Apparently tests have shown that people are getting smarter. The average I.Q. score is 100. But over the years the tests have had to be made more and more difficult in order to keep the average at 100. If the average teenager of today with an I.Q. of 100 could take the I.Q. test of 30 years ago, the teenager would score an I.Q. of 120.
This is especially good news when you consider that today's economy demands higher skill levels; and so the smarter people are, the better they will fare in the economy of the future.
It also proves what I long suspected: I am smarter than my parents. Of course, it also proves the claims of my kids -- that they are smarter than I am.
No one knows for sure why people are getting smarter. The experts suggest better nutrition, better health care, better education, better parenting. Perhaps some of these factors are arguable, but it's undeniable that many things are getting better over time. We have lower crime rates and higher educational levels. And, for sure, we have better health care, which leads to longer and healthier lives. The figures prove it: A person born in 1920 had a life expectancy of about 54 years. A person born in 1950 had a life expectancy more like 68 years. And for those us us still alive, in our 60s, we can expect to live well into our 80s.
Yet, according to Real Clear Politics, some 66 percent of Americans think the country is headed in the wrong direction, while less than 30 percent believe we're headed in the right direction.
Steve McCann in the conservative-leaning American Thinker says we realize we're in trouble for several reasons. The national debt has ballooned to almost $20 trillion. While the economy has produced almost 6 million jobs since 2008, the working age population has increased by 18 million people, which means fewer people of working age are actually employed. Also, whether you love immigrants or hate them, the sheer number of immigrants over the past quarter century has put pressure not only on the job market but on schools, housing, roads and social services. According to McCann, in 1988 there were 16 million immigrants living in the United States. Today there are 42 million immigrants, including some 12 million who are ... either "illegal" or "undocumented" depending on your political persuasion.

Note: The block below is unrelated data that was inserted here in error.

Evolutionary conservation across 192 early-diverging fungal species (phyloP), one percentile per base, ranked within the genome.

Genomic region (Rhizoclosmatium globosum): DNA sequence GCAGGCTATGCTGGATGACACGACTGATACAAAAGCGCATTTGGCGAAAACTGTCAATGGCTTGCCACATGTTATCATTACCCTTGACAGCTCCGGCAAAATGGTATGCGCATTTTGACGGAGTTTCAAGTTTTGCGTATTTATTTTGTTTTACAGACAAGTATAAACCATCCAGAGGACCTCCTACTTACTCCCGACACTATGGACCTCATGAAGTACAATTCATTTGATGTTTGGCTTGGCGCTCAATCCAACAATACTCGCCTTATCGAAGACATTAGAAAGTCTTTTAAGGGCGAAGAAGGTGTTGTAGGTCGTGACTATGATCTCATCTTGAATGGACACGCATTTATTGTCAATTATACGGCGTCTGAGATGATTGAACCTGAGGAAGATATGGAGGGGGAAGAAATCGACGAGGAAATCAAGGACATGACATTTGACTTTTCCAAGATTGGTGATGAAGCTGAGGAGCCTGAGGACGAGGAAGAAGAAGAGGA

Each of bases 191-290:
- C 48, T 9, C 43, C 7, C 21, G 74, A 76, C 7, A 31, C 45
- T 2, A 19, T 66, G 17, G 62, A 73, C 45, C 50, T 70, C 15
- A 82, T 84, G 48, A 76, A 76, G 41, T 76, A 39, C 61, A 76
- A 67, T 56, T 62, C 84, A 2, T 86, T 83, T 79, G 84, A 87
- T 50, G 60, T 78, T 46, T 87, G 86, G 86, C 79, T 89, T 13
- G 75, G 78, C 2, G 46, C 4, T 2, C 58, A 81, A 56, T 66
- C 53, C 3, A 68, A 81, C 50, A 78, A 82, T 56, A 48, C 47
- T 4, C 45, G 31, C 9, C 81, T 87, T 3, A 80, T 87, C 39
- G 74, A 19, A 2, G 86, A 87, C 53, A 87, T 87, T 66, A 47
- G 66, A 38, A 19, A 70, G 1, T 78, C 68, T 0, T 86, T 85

All this has contributed to the unequal distribution of income which has upset the treasured American notion of a classless society. According to McCann, since 1988 the inflation-adjusted income of the top 5% of Americans has risen about 40% while the income of the bottom 50% has fallen by about 2%.
And while younger Americans may be smarter than their grandparents, Americans have actually fallen behind on a relative basis -- we have not progressed as fast as our European or Asian counterparts. In 1990 American teenagers scored in the top 10 among industrialized countries for their proficiency in math, reading and science, but today our teenagers are ranked down in the 20s.
McCann concludes, with an eye on the current presidential election, "A vast majority of American people sense that the future of the nation is in serious jeopardy ... and one of the most troubling aspects of the current unease is what this portends: when anger and frustration evolve into deep-seated passion, reason is too often a casualty."